Coconut Milk

A Tropical Secret
Not Just for Candy Bars

“Coconuts are probably the most valuable fruit of the tropics.” — Kathie Webber [1]

The Coconut is a staple food throughout the tropical regions of the world. If you cook Southeast Asian dishes, you no doubt already use Coconut and Coconut Milk in making a number of dishes. [2,3]

Coconut Palm

Coconut Palm

Coconut Milk is used in making curries, as well as sauces, soups, and as ingredients in a number of dishes in several Pacific Rim countries.

In recent years, some concerns have surfaced about possible health risks connected with Coconut, especially with the nature of the oil it contains.  On the other hand, there are reports that there may be a number of health benefits involved, ranging from cancer prevention to treatment of dementia. Continue reading

Lemongrass

Southeast Asia’s Not-So-Secret Ingredient
Citronella’s Cousin

“Lemongrass is one of the defining flavors of Vietnamese cooking.” — Charles Phan

Lemongrass has been called the not-so-secret ingredient of Vietnamese cuisine. But not just Vietnamese Thai, Cambodian, and other Asian cooks also use it to good effect.

Cooking with lemongrass

Lemongrass

What It Is: Lemongrass is the common name for a family of more than 50 species of a plant type native to India and tropical Asia.  Continue reading

Pomegranate

Traveler on the Silk Road
A Fruit with Its Own Restaurant, Book, and Cocktail

“In cups of azure some seeds are blood;
others are drops of gold.”  — André Gide [1]

The Restaurant: Pomegranate is said to be a native of Iran.  For many years a leading destination restaurant in Tokyo is named Zakuro, which means Pomegranate in Japanese. [2]

Pomegranates

Pomegranates

Continue reading

Ovaltine

A Swiss Kids’ Drink and the Silk Road
Fusion Food in a Bento Box

Ovaltine

Ovaltine

One of the desserts at Jean-Georges Vongerichten’s Spice Market in Manhattan is Ovaltine Kulfi in a Bento Box.  So what does a kids’ drink have to do with Pacific Rim chefs?  Was Marco Polo peddling Ovaltine at the court of Kublai Khan?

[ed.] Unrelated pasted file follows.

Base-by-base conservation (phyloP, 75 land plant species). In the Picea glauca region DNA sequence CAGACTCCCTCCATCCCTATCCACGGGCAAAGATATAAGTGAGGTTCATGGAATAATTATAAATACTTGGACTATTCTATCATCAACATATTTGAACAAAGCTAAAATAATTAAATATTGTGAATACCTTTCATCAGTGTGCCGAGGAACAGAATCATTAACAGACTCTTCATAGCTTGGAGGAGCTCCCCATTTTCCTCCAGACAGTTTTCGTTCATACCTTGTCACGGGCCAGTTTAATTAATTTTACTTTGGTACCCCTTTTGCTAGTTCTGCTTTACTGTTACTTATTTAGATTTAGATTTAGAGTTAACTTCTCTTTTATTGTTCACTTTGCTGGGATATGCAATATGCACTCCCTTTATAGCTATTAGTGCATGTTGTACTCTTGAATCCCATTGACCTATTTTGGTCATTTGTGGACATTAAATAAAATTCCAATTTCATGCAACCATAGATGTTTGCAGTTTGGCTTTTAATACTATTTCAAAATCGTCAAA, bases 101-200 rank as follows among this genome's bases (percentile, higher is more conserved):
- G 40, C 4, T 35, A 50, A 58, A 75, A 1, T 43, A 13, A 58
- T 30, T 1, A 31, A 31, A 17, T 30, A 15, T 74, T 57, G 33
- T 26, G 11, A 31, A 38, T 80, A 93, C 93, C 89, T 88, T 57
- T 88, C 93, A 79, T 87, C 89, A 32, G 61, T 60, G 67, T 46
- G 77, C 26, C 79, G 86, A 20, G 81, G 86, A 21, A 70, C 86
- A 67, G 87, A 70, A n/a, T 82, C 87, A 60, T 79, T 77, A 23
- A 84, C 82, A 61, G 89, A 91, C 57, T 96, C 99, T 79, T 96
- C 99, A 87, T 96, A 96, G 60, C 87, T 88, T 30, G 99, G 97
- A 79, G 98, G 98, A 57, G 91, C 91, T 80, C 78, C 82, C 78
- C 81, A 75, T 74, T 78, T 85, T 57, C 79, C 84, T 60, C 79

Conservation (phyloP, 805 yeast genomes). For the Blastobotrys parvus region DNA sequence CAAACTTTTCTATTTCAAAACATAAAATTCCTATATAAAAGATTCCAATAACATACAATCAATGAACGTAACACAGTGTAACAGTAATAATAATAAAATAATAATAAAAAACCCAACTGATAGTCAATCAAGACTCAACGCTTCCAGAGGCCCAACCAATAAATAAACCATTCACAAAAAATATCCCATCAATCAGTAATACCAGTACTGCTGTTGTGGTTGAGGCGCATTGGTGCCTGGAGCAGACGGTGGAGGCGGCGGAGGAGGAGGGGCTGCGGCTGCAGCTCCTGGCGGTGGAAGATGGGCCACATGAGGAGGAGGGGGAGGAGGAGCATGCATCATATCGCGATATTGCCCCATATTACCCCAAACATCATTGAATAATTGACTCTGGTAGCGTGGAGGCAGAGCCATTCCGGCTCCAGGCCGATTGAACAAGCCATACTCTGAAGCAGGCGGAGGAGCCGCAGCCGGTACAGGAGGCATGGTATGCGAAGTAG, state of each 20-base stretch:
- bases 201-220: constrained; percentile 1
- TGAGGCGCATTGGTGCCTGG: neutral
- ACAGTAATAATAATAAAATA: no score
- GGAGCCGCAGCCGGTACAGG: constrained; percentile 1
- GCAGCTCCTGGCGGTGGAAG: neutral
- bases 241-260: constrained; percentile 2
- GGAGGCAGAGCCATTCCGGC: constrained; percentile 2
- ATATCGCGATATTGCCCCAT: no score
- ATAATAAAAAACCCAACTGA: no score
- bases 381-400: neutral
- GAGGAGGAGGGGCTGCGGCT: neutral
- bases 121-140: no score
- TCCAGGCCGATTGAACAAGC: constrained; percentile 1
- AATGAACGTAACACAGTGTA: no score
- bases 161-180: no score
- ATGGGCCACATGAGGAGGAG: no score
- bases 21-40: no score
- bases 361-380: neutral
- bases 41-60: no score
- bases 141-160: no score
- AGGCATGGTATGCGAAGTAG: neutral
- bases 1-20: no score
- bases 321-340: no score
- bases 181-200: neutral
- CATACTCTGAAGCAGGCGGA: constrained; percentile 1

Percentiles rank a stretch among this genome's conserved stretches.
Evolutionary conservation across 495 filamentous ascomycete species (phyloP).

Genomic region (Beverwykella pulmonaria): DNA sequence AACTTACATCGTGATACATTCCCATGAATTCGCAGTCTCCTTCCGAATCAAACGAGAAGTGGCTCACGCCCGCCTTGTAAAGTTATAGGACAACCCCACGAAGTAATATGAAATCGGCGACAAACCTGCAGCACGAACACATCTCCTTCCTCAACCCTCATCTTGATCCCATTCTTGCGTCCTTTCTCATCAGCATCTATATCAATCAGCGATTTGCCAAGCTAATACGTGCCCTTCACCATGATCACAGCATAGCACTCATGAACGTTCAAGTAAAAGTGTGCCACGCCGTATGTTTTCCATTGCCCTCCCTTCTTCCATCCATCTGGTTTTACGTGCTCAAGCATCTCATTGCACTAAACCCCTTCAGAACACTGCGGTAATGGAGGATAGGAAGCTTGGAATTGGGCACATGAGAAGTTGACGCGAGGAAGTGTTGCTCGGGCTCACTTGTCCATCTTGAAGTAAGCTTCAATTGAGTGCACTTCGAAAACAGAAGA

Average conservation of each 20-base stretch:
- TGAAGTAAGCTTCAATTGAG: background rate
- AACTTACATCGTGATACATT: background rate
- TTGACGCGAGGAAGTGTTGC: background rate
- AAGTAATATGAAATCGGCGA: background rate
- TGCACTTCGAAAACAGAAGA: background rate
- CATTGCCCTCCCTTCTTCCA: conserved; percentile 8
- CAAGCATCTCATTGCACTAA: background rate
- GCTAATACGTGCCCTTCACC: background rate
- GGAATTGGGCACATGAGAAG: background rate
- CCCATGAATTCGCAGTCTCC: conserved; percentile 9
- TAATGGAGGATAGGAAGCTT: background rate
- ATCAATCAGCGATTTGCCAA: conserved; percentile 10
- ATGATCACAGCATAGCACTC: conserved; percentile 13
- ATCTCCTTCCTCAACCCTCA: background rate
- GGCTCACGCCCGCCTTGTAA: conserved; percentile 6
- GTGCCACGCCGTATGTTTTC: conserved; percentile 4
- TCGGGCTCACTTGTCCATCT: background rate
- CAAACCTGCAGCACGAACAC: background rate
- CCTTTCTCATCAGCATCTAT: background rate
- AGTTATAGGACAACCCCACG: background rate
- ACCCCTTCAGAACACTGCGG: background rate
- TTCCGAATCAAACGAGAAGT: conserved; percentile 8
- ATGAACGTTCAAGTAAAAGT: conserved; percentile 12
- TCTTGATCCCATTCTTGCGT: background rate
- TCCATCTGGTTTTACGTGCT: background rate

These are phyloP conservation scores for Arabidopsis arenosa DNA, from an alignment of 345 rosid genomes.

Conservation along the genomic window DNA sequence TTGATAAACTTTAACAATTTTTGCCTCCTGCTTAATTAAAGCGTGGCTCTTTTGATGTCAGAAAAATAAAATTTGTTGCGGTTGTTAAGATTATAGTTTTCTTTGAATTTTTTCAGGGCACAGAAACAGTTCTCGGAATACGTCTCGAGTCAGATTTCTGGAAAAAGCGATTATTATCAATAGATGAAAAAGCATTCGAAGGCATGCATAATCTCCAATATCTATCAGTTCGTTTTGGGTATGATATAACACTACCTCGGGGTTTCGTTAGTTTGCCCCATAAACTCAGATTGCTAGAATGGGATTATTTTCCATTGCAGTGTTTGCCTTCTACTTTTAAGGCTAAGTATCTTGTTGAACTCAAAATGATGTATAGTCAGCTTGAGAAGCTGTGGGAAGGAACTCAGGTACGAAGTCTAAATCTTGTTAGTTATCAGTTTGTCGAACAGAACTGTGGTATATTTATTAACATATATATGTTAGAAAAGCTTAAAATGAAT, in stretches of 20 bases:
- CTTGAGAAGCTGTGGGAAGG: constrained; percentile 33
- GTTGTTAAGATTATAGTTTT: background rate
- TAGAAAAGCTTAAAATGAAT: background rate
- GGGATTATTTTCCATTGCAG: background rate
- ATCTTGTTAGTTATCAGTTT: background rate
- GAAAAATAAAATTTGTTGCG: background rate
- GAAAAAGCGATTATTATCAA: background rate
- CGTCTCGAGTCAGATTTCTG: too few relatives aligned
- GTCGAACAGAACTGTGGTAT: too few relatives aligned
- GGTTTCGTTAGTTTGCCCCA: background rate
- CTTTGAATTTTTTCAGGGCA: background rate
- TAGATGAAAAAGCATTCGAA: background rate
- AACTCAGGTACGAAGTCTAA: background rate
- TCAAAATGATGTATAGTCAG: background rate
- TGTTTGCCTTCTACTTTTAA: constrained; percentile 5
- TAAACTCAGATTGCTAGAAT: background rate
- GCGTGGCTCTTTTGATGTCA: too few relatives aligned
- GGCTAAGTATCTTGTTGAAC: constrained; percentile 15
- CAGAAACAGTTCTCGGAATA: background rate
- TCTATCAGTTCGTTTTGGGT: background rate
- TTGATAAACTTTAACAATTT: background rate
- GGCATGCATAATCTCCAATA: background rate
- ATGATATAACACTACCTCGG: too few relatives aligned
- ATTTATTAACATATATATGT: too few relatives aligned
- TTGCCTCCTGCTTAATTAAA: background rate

Tell the truth, Ovaltine had not yet been invented in Marco’s day.  It came a while later. But if you were a foreign kid in Shanghai’s Foreign Settlement before the Second World War, you probably knew Ovaltine, along with Wheaties, Continue reading

Chinese Celery

Quote

The Stuff of Heroes’ Wreaths
Fragrant Swizzle Sticks

“A leafier, skinnier-stalked version of the familiar green head” — Mark Bittman

 

Chinese  Celery

Chinese Celery Plant

When you cook with Chinese Celery, you’re using he plant that ancient Greeks and Romans used to weave their heroes’ garlands. [1]

The Vegetable Itself: As the picture shows, Chinese Celery looks similar to Western Celery, but is smaller, with bright green leaves.  As Mark Bittman says, it is a “leafier, slimmer-stalked version of the familiar green.” Continue reading

Jean-Georges Vongerichten

Quote

The Most Famous Fusion Chef
Hooked on Kimchi

“No single chef has made more influence on the way…other chefs cook and other restaurants look.” — New York Magazine

Ovaltine

Ovaltine

You have probably noticed an explosion of Thai-inspired restaurants run by Westerner chefs. You will find them in many places, even in Bangkok.

Jean-Georges Vongerichten, the Alsatian-born French chef, may be the single person most responsible for this phenomenon. Continue reading